Regarded as the father (grandfather, brother and uncle) of surrealist cinema, Buñuel died in July 1983, leaving behind thirty-two films and one hell of a legacy. Un Chien Andalou, is surrealism in its purist, but Viridiana, is quite possibly my favourite of his films. The context and time in which it was made just adds so much to its fascination for me. After twenty-four years in political exile, Buñuel returned to Spain to make a film about a novice nun who visits her uncle before taking her vows, only to be drugged and raped by him. Needless to say, Franco was not happy (Jan)*. Somehow, Buñuel managed to create a social commentary piece on a country cut off from the rest of the world by its Fascist regime, in said fascist’s own backyard and then slip it straight past his censors. Some sort of genius, definitely. But I wouldn’t really expect anything less from a man who used to dress up as a nun, along with Frederico Garcia Lorca, board trams and then proceed to wink and nudge at male passengers.   

The Spanish Film Festival is paying tribute to one of the most important directors EVER on the 25th anniversary of his death, spotlighting his films for this year’s festival, including Un Chien Andalou and Viridiana. The festival is also presenting an exhibit that has me counting down till the end of the month when I can finally run across the road and get me some lunchtime brain food. The exhibition, Buñuel – Amigos y Peliculas, is (hopefully) a fascinating selection of  photos, letters and posters from the Centro Buñuel de Calanda in Spain.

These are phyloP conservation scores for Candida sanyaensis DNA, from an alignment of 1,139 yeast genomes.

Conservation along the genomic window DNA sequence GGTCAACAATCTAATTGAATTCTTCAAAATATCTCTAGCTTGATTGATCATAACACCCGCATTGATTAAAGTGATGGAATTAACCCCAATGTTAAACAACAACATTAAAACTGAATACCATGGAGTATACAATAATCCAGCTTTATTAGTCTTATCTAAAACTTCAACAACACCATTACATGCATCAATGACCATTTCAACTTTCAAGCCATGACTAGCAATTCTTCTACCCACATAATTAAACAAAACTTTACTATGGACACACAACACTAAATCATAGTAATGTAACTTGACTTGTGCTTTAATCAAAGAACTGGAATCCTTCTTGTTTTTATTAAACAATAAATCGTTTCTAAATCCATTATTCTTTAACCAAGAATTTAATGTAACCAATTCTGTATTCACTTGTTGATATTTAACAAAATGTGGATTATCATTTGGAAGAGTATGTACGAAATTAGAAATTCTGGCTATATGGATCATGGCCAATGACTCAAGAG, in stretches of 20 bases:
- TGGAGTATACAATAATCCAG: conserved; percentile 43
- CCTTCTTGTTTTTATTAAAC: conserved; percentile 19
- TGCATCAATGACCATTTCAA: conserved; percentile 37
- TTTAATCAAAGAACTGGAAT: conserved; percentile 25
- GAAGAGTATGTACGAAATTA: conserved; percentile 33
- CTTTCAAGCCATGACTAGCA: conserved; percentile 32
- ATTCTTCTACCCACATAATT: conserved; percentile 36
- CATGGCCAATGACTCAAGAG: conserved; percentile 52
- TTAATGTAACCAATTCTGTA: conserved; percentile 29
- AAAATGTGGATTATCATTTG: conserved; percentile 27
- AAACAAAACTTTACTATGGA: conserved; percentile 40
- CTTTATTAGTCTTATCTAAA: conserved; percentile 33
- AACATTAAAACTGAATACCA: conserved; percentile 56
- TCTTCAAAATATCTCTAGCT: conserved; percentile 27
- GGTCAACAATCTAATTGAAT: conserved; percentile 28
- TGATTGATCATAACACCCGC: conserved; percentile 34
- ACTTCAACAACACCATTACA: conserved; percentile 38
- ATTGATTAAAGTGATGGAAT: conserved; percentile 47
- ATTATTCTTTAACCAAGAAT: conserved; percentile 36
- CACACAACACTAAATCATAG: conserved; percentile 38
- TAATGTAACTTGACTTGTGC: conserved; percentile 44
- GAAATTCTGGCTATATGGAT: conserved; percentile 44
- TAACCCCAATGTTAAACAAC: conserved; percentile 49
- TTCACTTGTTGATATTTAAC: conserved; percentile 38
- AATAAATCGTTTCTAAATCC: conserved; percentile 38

So, if you too would like the image of an eye ball being sliced in half as firmly ingrained into your subconscious as it is in mine…

Buñuel – Retrospective is screening as part of the Spanish Film Festival at Palace Academy Twin (Paddington), Palace Norton Street (Leichardt) & Chauvel Cinema (Paddington) from May 6 till May 18.

Buñuel – Amigos y Peliculas is showing at Sydney Customs House from April 29 till May 24. 

Oh, and (dot) (dot) (dot)

*sorry

Ra  xxx

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For My Sydney Wish List

Design Festa Gallery

After my recent three week jaunt, I’ve come to the conclusion that Japan is the single most awesome place on the planet. Even the Natural History Museum can’t compete with this corner of the world. Heated toilet seats to keep your bum toasty warm, vending machines EVERYWHERE selling anything and everything you could possibly imagine, insane fashion and technology, a polite, honest and friendly population and more culture oozing out of every temple and crack in the road that in a ten litre tub of yoghurt. God, I could holiday in that place forever. Sadly, reality is a bitch and the holiday is more than over. Luckily I have an infinite supply of memories and one of the highlights of the trip was definitely Tokyo’s Design Festa Gallery.